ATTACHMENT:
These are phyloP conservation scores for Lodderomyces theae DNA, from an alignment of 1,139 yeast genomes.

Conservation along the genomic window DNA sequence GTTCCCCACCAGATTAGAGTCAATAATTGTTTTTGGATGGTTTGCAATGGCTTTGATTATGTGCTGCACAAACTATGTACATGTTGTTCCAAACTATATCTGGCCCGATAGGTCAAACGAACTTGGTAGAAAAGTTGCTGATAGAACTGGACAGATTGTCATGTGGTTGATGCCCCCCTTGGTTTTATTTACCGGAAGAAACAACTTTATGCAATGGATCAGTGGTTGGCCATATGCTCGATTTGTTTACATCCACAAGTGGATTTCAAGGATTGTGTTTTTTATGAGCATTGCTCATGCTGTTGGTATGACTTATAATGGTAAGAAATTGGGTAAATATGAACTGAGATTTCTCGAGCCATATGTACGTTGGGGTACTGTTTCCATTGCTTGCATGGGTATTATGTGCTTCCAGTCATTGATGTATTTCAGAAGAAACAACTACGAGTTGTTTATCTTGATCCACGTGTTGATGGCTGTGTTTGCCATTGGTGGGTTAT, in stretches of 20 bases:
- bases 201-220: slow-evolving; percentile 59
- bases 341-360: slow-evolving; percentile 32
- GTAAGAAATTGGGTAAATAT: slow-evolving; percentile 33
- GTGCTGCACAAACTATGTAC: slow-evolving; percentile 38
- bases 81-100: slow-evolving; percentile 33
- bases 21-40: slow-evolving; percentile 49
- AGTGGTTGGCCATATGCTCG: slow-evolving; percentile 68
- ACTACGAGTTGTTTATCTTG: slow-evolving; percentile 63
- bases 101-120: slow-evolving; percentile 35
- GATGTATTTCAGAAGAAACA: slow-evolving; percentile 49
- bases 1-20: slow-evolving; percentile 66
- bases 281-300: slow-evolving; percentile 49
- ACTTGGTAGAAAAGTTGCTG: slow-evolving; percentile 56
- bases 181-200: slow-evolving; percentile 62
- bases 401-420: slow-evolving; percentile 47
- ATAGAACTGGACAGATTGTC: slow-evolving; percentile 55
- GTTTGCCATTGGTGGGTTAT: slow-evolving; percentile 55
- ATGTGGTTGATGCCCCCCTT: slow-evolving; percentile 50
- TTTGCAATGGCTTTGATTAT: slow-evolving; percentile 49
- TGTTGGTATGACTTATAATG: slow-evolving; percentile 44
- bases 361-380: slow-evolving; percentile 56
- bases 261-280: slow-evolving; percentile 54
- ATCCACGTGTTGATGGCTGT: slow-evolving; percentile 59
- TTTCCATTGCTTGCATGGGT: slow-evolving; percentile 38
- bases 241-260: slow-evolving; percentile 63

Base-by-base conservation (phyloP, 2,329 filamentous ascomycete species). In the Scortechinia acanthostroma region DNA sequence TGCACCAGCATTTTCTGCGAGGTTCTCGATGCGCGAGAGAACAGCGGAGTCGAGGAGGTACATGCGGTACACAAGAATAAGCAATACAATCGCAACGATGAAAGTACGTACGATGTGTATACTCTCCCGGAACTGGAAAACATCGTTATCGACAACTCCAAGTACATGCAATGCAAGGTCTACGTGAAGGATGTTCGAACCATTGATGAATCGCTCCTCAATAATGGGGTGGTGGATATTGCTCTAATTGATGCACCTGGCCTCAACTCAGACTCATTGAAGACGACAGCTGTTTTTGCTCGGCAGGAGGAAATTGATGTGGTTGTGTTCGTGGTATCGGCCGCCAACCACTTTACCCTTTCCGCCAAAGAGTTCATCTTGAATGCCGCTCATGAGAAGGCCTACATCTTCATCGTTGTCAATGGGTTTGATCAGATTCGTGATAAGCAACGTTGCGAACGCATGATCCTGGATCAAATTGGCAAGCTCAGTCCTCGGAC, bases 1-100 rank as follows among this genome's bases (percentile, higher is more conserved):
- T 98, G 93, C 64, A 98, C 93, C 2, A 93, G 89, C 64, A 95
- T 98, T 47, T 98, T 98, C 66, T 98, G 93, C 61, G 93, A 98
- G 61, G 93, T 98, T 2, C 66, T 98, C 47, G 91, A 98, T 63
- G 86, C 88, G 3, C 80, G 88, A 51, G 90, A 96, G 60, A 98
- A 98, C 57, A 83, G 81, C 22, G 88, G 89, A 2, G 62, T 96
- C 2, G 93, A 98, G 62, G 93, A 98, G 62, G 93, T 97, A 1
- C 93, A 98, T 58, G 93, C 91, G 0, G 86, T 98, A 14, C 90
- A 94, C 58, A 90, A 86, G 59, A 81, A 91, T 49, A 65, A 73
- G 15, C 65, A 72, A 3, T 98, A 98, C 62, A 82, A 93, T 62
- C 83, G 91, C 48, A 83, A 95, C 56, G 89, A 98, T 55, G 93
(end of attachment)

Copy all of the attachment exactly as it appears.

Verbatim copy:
These are phyloP conservation scores for Lodderomyces theae DNA, from an alignment of 1,139 yeast genomes.

Conservation along the genomic window DNA sequence GTTCCCCACCAGATTAGAGTCAATAATTGTTTTTGGATGGTTTGCAATGGCTTTGATTATGTGCTGCACAAACTATGTACATGTTGTTCCAAACTATATCTGGCCCGATAGGTCAAACGAACTTGGTAGAAAAGTTGCTGATAGAACTGGACAGATTGTCATGTGGTTGATGCCCCCCTTGGTTTTATTTACCGGAAGAAACAACTTTATGCAATGGATCAGTGGTTGGCCATATGCTCGATTTGTTTACATCCACAAGTGGATTTCAAGGATTGTGTTTTTTATGAGCATTGCTCATGCTGTTGGTATGACTTATAATGGTAAGAAATTGGGTAAATATGAACTGAGATTTCTCGAGCCATATGTACGTTGGGGTACTGTTTCCATTGCTTGCATGGGTATTATGTGCTTCCAGTCATTGATGTATTTCAGAAGAAACAACTACGAGTTGTTTATCTTGATCCACGTGTTGATGGCTGTGTTTGCCATTGGTGGGTTAT, in stretches of 20 bases:
- bases 201-220: slow-evolving; percentile 59
- bases 341-360: slow-evolving; percentile 32
- GTAAGAAATTGGGTAAATAT: slow-evolving; percentile 33
- GTGCTGCACAAACTATGTAC: slow-evolving; percentile 38
- bases 81-100: slow-evolving; percentile 33
- bases 21-40: slow-evolving; percentile 49
- AGTGGTTGGCCATATGCTCG: slow-evolving; percentile 68
- ACTACGAGTTGTTTATCTTG: slow-evolving; percentile 63
- bases 101-120: slow-evolving; percentile 35
- GATGTATTTCAGAAGAAACA: slow-evolving; percentile 49
- bases 1-20: slow-evolving; percentile 66
- bases 281-300: slow-evolving; percentile 49
- ACTTGGTAGAAAAGTTGCTG: slow-evolving; percentile 56
- bases 181-200: slow-evolving; percentile 62
- bases 401-420: slow-evolving; percentile 47
- ATAGAACTGGACAGATTGTC: slow-evolving; percentile 55
- GTTTGCCATTGGTGGGTTAT: slow-evolving; percentile 55
- ATGTGGTTGATGCCCCCCTT: slow-evolving; percentile 50
- TTTGCAATGGCTTTGATTAT: slow-evolving; percentile 49
- TGTTGGTATGACTTATAATG: slow-evolving; percentile 44
- bases 361-380: slow-evolving; percentile 56
- bases 261-280: slow-evolving; percentile 54
- ATCCACGTGTTGATGGCTGT: slow-evolving; percentile 59
- TTTCCATTGCTTGCATGGGT: slow-evolving; percentile 38
- bases 241-260: slow-evolving; percentile 63

Base-by-base conservation (phyloP, 2,329 filamentous ascomycete species). In the Scortechinia acanthostroma region DNA sequence TGCACCAGCATTTTCTGCGAGGTTCTCGATGCGCGAGAGAACAGCGGAGTCGAGGAGGTACATGCGGTACACAAGAATAAGCAATACAATCGCAACGATGAAAGTACGTACGATGTGTATACTCTCCCGGAACTGGAAAACATCGTTATCGACAACTCCAAGTACATGCAATGCAAGGTCTACGTGAAGGATGTTCGAACCATTGATGAATCGCTCCTCAATAATGGGGTGGTGGATATTGCTCTAATTGATGCACCTGGCCTCAACTCAGACTCATTGAAGACGACAGCTGTTTTTGCTCGGCAGGAGGAAATTGATGTGGTTGTGTTCGTGGTATCGGCCGCCAACCACTTTACCCTTTCCGCCAAAGAGTTCATCTTGAATGCCGCTCATGAGAAGGCCTACATCTTCATCGTTGTCAATGGGTTTGATCAGATTCGTGATAAGCAACGTTGCGAACGCATGATCCTGGATCAAATTGGCAAGCTCAGTCCTCGGAC, bases 1-100 rank as follows among this genome's bases (percentile, higher is more conserved):
- T 98, G 93, C 64, A 98, C 93, C 2, A 93, G 89, C 64, A 95
- T 98, T 47, T 98, T 98, C 66, T 98, G 93, C 61, G 93, A 98
- G 61, G 93, T 98, T 2, C 66, T 98, C 47, G 91, A 98, T 63
- G 86, C 88, G 3, C 80, G 88, A 51, G 90, A 96, G 60, A 98
- A 98, C 57, A 83, G 81, C 22, G 88, G 89, A 2, G 62, T 96
- C 2, G 93, A 98, G 62, G 93, A 98, G 62, G 93, T 97, A 1
- C 93, A 98, T 58, G 93, C 91, G 0, G 86, T 98, A 14, C 90
- A 94, C 58, A 90, A 86, G 59, A 81, A 91, T 49, A 65, A 73
- G 15, C 65, A 72, A 3, T 98, A 98, C 62, A 82, A 93, T 62
- C 83, G 91, C 48, A 83, A 95, C 56, G 89, A 98, T 55, G 93